Commutation of Death Sentences: A Critical Analysis

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[mks_dropcap style=”letter” size=”52″ bg_color=”#ffffff” txt_color=”#dd8706″]D[/mks_dropcap]eath penalty has constantly been criticized for being inhuman punishment. It is contended that a civilized society does not require this kind of punishment.

Indian criminal justice system retains capital punishment or death penalty for certain serious offences. At the same time, it contains provisions for commutation of punishments as well. Commutation simply means alteration, change, exchange or substitution. Commutation of punishment means reducing the quantum of prescribed punishment. Section 54 of the Indian Penal Code 1860 provides for commutation of sentence of death. It reads as under: Commutation of sentence of death.- In every case in which sentence of death shall have been passed, [the appropriate Government] may, without the consent of the offender, commute the punishment for any other punishment provided by this Code.

Section 55A defines appropriate Government. It reads as under:-

Definition of “appropriate Government-In sections 54 and 55 the expression “appropriate Government” means,-
(a) in cases where the sentence is a sentence of death or is for an offence against any law relating to a matter to which the executive power of the Union extends, the Central Government; and
(b) in cases where the sentence (whether of death or not) is for an offence against any law relating to a matter to which the executive power of the State extends, the Government of the State within which the offender is sentenced.

Our procedural law also has scope for commutation of punishment. Section 143(a) of the Code of Criminal Procedure, 1973 provides for commutation of a sentence of death by appropriate Govt.

Moreover, every death sentence passed by a sessions (trial) court must be confirmed by high court as required by chapter XXVIII of the Code of Criminal Procedure, 1973. Even after this confirmation, one can prefer an appeal for commutation to the Supreme Court. In case, the SC also rejects this appeal or upholds the sentence, the accused still has an option to file a ‘mercy-petition’ before the President of India. Article 72(1) of the constitution of India confers on the President the power to grant pardons, etc. and to suspend, remit or commute sentences in certain cases.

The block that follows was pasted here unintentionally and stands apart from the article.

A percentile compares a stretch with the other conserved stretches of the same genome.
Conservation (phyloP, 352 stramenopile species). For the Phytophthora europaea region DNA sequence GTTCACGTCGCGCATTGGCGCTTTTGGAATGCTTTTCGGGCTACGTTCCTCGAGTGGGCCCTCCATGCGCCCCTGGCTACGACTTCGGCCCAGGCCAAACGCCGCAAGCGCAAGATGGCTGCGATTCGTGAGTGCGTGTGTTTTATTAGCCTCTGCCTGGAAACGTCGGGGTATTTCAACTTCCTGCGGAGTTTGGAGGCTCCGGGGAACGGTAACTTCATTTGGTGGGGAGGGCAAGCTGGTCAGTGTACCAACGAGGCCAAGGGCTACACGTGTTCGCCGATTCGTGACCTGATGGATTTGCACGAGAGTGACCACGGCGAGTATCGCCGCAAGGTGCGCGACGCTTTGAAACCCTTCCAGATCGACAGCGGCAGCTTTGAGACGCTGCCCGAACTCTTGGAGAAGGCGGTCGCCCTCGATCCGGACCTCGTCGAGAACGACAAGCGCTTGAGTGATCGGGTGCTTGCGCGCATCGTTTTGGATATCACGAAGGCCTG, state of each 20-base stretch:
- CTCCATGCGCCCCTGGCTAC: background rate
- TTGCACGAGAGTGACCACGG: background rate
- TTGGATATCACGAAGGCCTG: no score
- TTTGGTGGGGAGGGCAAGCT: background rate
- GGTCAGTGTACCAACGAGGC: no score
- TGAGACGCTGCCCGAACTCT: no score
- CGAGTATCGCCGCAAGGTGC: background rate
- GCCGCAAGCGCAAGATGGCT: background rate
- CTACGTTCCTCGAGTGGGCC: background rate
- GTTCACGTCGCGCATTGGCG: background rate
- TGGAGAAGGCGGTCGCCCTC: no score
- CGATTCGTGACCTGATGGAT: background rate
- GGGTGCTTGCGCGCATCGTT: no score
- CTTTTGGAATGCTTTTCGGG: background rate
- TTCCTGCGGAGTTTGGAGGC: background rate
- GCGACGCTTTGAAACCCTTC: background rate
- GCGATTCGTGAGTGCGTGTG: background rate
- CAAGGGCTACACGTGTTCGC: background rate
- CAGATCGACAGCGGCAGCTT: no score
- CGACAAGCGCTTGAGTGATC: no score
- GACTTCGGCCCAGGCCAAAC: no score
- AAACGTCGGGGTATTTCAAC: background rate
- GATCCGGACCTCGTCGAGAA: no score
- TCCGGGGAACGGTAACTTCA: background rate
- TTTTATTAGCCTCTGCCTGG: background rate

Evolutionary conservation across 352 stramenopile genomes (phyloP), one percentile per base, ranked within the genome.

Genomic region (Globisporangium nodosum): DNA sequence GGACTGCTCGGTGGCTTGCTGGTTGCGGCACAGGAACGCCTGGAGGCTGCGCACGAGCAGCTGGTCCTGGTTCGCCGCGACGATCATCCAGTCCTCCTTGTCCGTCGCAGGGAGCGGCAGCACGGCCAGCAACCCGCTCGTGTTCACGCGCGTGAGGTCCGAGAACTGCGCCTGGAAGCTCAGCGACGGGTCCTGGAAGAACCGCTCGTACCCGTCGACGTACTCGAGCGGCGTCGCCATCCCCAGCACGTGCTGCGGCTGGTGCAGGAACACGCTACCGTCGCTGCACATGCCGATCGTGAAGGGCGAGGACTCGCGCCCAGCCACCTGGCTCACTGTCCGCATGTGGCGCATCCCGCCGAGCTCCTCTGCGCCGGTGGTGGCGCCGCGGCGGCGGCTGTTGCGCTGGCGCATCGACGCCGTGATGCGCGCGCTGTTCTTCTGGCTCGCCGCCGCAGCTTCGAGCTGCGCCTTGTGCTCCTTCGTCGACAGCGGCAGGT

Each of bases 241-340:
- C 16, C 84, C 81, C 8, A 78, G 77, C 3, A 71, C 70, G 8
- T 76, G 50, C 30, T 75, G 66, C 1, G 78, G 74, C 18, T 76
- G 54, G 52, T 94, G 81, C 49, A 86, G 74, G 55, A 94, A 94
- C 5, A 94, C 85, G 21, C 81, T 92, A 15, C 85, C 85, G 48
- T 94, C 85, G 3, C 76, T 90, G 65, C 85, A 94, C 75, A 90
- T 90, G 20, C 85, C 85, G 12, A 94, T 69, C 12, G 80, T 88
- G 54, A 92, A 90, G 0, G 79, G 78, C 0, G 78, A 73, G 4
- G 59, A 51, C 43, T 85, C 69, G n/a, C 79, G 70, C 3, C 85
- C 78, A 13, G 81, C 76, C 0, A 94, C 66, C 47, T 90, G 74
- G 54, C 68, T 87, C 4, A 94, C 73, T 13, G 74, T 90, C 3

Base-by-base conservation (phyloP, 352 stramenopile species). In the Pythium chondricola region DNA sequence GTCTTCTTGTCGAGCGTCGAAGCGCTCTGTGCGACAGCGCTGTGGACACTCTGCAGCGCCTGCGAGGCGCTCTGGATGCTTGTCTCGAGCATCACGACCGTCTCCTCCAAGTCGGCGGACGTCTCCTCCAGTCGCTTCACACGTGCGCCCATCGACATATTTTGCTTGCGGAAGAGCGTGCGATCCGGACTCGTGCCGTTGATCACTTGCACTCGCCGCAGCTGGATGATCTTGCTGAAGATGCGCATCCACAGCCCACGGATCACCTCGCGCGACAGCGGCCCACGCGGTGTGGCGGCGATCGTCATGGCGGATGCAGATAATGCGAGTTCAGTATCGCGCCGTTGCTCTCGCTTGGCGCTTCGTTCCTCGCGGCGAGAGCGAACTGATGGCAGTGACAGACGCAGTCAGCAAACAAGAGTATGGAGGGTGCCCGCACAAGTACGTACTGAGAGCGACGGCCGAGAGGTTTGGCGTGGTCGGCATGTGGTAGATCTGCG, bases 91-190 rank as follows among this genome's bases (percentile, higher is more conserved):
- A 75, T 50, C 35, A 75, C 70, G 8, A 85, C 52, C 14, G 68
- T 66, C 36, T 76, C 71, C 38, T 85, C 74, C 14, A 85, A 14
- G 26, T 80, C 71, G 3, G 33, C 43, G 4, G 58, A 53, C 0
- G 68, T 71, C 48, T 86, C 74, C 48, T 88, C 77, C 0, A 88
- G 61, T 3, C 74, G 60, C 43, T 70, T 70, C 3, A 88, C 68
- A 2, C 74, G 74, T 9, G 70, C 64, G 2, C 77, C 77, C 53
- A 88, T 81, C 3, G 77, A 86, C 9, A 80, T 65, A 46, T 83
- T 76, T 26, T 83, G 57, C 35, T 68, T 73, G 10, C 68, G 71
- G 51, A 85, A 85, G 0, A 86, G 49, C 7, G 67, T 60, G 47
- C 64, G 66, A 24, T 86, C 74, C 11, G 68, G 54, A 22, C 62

Scope for commutation of punishment does not end at rejection of mercy petition by the President. The accused still has an opportunity to file a writ petition under Article 32 of the Constitution for commutation on the ground of delay in deciding mercy petition or on several other grounds laid down in various case laws. Besides these, Article- 21 of the constitution says that no person can be deprived of his life and liberty except according to procedure established by law.

Recently the SC in the case of Ajay kumar Pal Vs UOI has commuted the death-sentence to life-imprisonment. This commutation was granted on the ground of ‘inordinate delay’. A bench of Dipak Misra, Rohinton Fali Nariman, Uday Umesh Lalit JJ. Said that “Though no time limit can be fixed within which the mercy petition ought to be disposed of, in our considered view the period of three years and ten months to deal with such mercy petitions in the present case comes within the expression ‘inordinate delay’.”

Similarly in the case of Shatrughan Chauhan v. Union of India the SC commuted death sentence of fifteen death row convicts due to delay in mercy plea decisions. The Apex court also ruled that a death row convict suffering from mental insanity and schizophrenia cannot be hanged.